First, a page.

The strangest half-season college wrestling has seen in years intertwined its top teams and turned its rankings into a tangled mess.
Penn State became the fourth team in six weeks to plant its flag at the top last week when it completed the climb to No. 1 after starting the season 11th. The Nittany Lions made their biggest surge by winning in December at Oklahoma State, which later beat Iowa after the Hawkeyes had taken the top ranking away from Iowa State one week after the Cyclones had done the same to Minnesota.
This was remarkable volatility in the sport -- Iowa, Oklahoma State and Minnesota have combined to win every NCAA title since 1989 -- and it set the stage for perhaps the most eagerly-anticipated National Duals since its inception that same year. The two-day tournament, which concluded Sunday in Cedar Falls, Iowa, has often been a midseason checkpoint for individuals and teams during the journey toward the NCAA championships in March.
If anything, though, this year's National Duals added another element of suspense to the final two months of the season.
"I almost think it's going to be one of those crazy seasons like college football," said Michigan coach Joe McFarland, whose team placed third. "I think there is a lot of parity right now, and I think the national tournament is going to show that. I think it's exciting for wrestling."
These were the biggest storylines from this year's National Duals:
The second-seeded Hawkeyes tore through the field on their way to the school's first title at the National Duals since 1996. Iowa outscored its four opponents by a collective 106-31 margin, won 32 of 40 individual matches and handled Nebraska 24-6 in the championship meet.
"We made a statement," said Iowa 149-pounder Brent Metcalf, named the tournament's outstanding wrestler. "The [Jan. 5] Oklahoma State match, I don't think our guys were prepared or ready to go. I feel like this is a better representation of what this team is all about."
The Hawkeyes didn't get an opportunity to avenge the 19-14 loss against Oklahoma State. The third-ranked Cowboys skipped the National Duals to compete at the Virginia Duals, where they beat No. 17 Illinois in the championship.
"Nine out of the top 10 teams were here, and the team that wasn't here whipped us a week ago," Iowa coach Tom Brands said. "That's something I think we ironed out here. I don't think we needed [Oklahoma State] here to iron it out. I think we ironed it out."
This bodes well for Iowa's chances in March. The National Duals champion has gone on to win the NCAA title 12 times in 18 years. The Hawkeyes stood on top at the end of the season in five of the six other instances.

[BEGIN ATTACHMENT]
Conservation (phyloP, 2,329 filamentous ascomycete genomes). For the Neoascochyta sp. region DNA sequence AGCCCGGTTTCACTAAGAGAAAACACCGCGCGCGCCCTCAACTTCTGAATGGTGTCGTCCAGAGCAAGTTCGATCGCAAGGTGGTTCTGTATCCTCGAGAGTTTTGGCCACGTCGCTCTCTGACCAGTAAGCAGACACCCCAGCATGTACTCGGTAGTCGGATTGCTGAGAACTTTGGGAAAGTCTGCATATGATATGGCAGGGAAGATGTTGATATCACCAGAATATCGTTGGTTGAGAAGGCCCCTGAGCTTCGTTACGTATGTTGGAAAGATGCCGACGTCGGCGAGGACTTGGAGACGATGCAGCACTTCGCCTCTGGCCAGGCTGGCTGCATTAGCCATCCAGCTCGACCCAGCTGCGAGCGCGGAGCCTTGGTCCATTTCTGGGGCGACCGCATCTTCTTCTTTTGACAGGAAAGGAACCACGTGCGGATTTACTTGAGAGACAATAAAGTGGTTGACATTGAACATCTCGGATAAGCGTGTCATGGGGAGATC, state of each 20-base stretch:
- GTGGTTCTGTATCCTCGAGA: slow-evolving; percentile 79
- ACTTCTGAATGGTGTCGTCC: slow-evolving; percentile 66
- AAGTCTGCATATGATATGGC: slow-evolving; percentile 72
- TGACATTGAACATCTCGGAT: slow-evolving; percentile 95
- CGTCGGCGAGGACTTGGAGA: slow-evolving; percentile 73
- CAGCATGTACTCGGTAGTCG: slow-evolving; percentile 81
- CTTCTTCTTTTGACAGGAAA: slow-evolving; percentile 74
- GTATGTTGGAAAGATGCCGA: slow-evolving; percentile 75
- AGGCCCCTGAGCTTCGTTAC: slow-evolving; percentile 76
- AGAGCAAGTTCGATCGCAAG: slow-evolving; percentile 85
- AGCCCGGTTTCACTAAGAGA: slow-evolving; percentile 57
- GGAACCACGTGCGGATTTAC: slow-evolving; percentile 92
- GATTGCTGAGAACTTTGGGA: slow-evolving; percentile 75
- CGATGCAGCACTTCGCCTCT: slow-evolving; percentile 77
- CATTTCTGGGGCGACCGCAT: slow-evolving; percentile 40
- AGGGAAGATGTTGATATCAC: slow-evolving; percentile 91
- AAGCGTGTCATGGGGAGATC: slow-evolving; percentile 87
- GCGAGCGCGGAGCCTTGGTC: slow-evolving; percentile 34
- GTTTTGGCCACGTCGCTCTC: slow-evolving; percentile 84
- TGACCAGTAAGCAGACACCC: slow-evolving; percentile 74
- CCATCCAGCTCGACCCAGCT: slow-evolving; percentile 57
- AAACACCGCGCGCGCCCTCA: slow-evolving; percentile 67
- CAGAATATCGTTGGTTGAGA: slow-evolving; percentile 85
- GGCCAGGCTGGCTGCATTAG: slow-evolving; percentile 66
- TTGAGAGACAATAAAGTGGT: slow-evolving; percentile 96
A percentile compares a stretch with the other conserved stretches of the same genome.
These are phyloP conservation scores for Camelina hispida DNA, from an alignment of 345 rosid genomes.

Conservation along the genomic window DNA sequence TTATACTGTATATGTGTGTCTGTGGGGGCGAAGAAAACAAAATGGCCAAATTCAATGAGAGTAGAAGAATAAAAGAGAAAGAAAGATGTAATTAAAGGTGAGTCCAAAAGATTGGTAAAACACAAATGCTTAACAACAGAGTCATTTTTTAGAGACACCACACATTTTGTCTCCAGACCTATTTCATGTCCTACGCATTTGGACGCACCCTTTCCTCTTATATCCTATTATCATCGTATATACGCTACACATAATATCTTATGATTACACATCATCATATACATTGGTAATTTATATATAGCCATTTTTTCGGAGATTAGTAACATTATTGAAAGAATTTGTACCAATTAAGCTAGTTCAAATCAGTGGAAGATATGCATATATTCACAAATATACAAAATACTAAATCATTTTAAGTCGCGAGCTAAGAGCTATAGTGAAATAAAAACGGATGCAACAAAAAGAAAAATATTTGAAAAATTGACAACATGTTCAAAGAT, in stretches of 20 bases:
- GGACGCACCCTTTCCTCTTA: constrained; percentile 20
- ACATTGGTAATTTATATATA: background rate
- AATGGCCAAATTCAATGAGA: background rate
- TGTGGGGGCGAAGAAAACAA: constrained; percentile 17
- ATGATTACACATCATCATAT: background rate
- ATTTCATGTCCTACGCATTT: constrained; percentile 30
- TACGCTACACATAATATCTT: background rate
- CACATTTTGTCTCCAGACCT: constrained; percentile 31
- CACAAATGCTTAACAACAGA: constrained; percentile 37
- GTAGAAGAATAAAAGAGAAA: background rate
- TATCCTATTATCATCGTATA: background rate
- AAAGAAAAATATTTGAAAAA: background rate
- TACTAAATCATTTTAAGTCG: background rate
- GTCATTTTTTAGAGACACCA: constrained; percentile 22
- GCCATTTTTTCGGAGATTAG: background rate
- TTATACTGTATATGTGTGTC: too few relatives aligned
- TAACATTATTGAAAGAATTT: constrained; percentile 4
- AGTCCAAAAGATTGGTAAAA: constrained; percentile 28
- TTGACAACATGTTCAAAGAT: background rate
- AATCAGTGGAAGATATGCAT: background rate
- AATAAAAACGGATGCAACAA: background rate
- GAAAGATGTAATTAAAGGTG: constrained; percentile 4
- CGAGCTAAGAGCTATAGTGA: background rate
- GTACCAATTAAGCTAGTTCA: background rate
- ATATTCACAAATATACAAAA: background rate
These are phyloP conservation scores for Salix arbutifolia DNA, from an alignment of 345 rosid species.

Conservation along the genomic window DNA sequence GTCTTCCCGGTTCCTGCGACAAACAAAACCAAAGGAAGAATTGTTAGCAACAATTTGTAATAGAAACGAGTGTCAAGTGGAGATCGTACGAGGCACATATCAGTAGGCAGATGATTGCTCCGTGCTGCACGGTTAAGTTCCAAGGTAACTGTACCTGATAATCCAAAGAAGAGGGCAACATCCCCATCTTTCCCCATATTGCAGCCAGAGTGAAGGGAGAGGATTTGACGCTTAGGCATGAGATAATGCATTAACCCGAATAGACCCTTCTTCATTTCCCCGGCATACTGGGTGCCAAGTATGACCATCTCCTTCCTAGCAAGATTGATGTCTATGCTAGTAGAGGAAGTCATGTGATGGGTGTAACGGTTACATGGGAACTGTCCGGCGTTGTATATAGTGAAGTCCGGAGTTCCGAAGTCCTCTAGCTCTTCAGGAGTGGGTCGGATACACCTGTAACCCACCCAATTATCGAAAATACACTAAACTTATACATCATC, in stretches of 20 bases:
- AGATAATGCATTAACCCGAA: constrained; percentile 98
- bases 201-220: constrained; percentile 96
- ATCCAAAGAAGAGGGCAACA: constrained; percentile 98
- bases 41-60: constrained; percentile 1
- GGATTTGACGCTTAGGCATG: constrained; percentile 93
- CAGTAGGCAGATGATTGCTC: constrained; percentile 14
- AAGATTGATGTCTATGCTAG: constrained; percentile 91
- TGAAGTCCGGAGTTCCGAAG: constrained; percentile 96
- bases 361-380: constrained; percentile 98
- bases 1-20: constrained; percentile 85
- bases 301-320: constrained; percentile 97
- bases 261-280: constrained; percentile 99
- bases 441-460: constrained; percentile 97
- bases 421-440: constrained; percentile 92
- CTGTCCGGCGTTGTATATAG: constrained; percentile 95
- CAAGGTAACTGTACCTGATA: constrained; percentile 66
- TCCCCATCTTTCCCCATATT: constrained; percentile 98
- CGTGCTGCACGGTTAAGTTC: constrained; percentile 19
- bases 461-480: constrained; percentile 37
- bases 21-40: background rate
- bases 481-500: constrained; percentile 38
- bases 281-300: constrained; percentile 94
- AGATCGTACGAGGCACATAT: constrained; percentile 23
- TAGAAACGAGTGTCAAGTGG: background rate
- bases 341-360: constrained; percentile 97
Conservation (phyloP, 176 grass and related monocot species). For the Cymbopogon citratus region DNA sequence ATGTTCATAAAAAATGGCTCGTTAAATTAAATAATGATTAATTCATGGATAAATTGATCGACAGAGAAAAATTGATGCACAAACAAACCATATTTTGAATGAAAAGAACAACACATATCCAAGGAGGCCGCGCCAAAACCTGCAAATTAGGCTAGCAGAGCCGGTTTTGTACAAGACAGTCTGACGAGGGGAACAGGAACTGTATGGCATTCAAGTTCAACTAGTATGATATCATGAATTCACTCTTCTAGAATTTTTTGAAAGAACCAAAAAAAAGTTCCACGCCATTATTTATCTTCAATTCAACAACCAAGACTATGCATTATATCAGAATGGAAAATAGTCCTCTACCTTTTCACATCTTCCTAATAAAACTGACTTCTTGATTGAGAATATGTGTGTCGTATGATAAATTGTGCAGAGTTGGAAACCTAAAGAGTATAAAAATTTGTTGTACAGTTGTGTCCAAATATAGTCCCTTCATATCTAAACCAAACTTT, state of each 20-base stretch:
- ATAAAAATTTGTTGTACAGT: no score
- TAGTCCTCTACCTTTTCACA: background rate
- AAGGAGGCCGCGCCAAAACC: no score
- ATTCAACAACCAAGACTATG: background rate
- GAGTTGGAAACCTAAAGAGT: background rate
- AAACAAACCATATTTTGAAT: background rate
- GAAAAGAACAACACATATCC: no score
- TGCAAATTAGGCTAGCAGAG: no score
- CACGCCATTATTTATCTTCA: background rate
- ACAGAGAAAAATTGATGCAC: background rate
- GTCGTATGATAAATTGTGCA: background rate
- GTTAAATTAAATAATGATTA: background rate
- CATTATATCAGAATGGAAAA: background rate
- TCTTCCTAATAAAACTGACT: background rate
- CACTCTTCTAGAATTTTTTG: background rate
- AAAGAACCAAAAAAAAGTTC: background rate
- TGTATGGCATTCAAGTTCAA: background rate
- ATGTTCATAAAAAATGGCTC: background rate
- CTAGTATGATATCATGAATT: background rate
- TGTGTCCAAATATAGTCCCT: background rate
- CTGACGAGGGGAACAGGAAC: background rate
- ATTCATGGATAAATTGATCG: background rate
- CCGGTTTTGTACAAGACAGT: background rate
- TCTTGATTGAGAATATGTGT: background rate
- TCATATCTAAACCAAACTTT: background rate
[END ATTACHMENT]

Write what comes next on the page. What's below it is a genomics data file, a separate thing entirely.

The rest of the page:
"We don't let our guard down," Brands said. "I gave them a couple compliments after the Midlands [title in December] and I'm going to keep the compliments to myself now. We're going to continue to be hard-drivers because this team has a lot of potential."
The Gophers were the consensus No. 1 team in the country when the season started. They had nine starters returning from the squad that swept the National Duals and NCAA championships last season, led by 2006 national champion Dustin Schlatter and runner-up Roger Kish.
But Schlatter, ranked No. 1 at 149, wasn't on Minnesota's active roster for the National Duals. Kish wrestled, but didn't look like the guy who compiled a 74-8 record during the past two seasons. Both were dealing with unspecified injuries, which contributed to Minnesota's slide to a fourth-place finish.
"We're not that far away," Minnesota coach J Robinson said. "You stick those two guys in there and it's a whole different deal."
The Gophers stumbled in the semifinals, losing 24-13 against unseeded Nebraska. The Huskers took advantage of Minnesota's ailments. Sixth-ranked Jordan Burroughs won by technical fall at 149 and No. 10 Vince Jones came from behind in the final 10 seconds, tossing Kish to his back for a fall at 184.
"This is just part of the way toward March," Robinson said. "It doesn't make much difference. Nothing counts here. We've just got to go back and get healthy, that's our problem."
Parity joins the party
There was a time when the only mention of parity in college wrestling came when someone mentioned the disparity at the top. But the playing field has leveled in recent years.
The 10 individual NCAA champions came from 10 different schools in 2004 and again last year, and the perception of parity's arrival at the elite level in the sport is a viewpoint that gathered validity during the first two months of the season at the National Duals.
Nebraska became just the second unseeded team in tournament history to reach the finals of the National Duals. The Huskers took down No. 9 Northwestern, No. 1 Penn State and No. 5 Minnesota on their way to the finals.
Unseeded Ohio State placed fifth, finishing ahead of the Nittany Lions and third-seeded Iowa State and No. 4 Central Michigan.
"It's hard to tell [what this means for March] because this is a dual-meet tournament [and] it has more to do with how you match up with people than anything else," Robinson said. "A lot of people will draw a lot of conclusions from it, but I don't think it's that big of a deal."
Perhaps more telling were some of the individual outcomes. Five of the top-ranked individuals in the country didn't compete at the National Duals. Three of the five who did sustained their first losses of the season. Nebraska's Paul Donahoe, the defending NCAA champion at 125, went 0-2 Sunday. Michigan freshman Kellen Russell lost twice Saturday after entering the tournament 18-0 and ranked No. 1 at 141.
"There's a lot of good kids going to a lot of different places," Nebraska coach Mark Manning said. "You've got a lot of good, young coaches out there who are go-getters and they're doing a good job recruiting and training kids, and they hustle."
Andy Hamilton covers wrestling for the Iowa City Press-Citizen.